For the Jews there was radiant happiness and joyous honor. 1
Mordecai the Jew was second only to King Ahasuerus. He was the highest-ranking 1 Jew, and he was admired by his numerous relatives. 2 He worked enthusiastically 3 for the good of his people and was an advocate for the welfare of 4 all his descendants. 5
Throughout each and every province where the king’s edict and law were announced 1 there was considerable 2 mourning among the Jews, along with fasting, weeping, and sorrow. 3 Sackcloth and ashes were characteristic 4 of many.
“Don’t imagine that because you are part of the king’s household you will be the one Jew 1 who will escape. If you keep quiet at this time, liberation and protection for the Jews will appear 2 from another source, 3 while you and your father’s household perish. It may very well be 4 that you have achieved royal status 5 for such a time as this!”
The king thereby allowed the Jews who were in every city to assemble and to stand up for themselves – to destroy, to kill, and to annihilate any army of whatever people or province that should become their adversaries, including their women and children, 1 and to confiscate their property.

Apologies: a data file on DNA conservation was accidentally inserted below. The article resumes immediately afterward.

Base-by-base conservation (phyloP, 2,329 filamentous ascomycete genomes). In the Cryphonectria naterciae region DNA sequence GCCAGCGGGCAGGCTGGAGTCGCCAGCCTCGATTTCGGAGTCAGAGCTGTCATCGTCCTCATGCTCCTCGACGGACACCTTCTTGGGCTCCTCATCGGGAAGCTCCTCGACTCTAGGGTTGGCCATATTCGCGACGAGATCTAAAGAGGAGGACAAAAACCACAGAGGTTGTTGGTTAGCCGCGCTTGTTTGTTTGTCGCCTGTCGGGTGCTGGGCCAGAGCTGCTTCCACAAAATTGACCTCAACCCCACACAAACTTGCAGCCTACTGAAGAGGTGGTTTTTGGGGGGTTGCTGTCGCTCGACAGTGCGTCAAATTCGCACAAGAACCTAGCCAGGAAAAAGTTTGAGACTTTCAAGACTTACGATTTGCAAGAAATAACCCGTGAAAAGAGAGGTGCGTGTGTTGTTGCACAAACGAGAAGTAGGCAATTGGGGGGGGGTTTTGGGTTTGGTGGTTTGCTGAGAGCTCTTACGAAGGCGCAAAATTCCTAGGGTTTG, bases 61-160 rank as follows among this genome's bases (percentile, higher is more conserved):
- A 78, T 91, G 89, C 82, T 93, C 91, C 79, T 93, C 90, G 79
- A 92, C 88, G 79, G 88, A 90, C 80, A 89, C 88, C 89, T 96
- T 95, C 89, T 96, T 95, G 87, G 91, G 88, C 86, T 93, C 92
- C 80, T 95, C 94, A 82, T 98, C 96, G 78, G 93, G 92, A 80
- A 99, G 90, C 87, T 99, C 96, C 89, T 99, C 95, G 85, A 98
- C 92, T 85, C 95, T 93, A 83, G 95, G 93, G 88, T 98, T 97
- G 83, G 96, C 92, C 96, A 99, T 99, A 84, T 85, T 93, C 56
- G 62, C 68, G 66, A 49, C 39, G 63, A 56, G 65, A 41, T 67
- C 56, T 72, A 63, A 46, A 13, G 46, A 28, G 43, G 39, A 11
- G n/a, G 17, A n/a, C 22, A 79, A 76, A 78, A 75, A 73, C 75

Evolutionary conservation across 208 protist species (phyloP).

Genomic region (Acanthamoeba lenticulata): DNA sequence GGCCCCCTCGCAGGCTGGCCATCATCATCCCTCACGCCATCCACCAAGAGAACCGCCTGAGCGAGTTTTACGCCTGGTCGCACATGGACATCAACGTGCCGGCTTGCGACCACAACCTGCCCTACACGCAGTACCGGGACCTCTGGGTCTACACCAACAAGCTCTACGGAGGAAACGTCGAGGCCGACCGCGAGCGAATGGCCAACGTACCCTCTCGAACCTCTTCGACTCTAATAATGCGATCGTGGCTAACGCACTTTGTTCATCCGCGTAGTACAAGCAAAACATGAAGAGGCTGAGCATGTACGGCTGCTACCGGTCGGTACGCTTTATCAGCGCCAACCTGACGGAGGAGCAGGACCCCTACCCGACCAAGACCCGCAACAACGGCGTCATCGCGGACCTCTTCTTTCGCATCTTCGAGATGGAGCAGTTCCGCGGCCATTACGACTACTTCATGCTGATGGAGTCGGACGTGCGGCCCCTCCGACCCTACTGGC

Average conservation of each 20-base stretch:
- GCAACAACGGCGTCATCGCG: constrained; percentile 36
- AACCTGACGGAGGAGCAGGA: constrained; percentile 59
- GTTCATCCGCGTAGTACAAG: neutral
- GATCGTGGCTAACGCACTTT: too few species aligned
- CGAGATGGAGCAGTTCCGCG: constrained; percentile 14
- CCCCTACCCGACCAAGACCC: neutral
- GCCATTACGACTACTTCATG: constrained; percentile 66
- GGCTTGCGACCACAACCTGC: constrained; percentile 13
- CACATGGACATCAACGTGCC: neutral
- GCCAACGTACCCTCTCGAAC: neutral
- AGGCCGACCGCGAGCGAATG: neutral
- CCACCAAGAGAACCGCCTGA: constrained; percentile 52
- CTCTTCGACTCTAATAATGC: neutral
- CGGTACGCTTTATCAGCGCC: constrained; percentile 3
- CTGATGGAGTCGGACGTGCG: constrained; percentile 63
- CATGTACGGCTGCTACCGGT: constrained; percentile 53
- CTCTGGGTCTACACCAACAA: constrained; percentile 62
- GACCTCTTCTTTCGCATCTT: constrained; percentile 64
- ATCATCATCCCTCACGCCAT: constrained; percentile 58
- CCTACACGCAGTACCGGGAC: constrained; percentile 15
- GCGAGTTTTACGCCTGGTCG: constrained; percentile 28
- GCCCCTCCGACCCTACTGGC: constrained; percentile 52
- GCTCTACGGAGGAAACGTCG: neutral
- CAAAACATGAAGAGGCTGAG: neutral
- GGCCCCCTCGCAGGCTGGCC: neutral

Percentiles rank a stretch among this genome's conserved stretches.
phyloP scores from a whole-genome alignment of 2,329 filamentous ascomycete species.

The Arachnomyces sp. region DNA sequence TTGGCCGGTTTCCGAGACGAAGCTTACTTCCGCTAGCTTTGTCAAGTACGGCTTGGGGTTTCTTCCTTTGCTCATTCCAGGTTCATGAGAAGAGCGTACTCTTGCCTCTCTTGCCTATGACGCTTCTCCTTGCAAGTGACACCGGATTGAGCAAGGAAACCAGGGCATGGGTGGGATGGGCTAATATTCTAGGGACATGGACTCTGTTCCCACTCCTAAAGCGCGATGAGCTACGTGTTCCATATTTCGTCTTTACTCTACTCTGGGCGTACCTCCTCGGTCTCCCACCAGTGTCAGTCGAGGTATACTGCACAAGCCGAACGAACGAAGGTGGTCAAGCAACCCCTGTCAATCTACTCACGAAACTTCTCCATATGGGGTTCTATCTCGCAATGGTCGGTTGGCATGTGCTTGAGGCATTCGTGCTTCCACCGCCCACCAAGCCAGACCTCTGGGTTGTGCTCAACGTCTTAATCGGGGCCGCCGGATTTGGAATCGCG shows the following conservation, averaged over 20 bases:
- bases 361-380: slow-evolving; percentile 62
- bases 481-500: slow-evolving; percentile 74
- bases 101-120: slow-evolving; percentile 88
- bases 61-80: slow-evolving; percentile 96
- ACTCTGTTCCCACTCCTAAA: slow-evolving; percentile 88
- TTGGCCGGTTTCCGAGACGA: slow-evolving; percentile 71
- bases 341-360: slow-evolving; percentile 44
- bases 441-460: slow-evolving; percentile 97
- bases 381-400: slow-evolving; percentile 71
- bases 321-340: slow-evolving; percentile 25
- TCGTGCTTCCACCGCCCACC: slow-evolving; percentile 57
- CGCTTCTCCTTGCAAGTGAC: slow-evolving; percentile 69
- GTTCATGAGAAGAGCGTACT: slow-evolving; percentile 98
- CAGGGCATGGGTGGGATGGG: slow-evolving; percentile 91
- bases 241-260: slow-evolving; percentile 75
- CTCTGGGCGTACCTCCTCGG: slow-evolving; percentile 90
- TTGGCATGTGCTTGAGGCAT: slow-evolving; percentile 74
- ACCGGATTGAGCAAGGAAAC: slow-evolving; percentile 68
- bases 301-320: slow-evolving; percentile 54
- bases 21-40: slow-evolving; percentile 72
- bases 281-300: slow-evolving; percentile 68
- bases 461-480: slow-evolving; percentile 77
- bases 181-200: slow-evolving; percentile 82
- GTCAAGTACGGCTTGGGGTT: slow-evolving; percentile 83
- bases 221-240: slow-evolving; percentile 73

Throughout every province and throughout every city where the king’s edict and his law arrived, the Jews experienced happiness and joy, banquets and holidays. Many of the resident peoples 1 pretended 2 to be Jews, because the fear of the Jews had overcome them. 3
Esther replied, “If the king is so inclined, let the Jews who are in Susa be permitted to act tomorrow also according to today’s law, and let them hang the ten sons of Haman on the gallows.”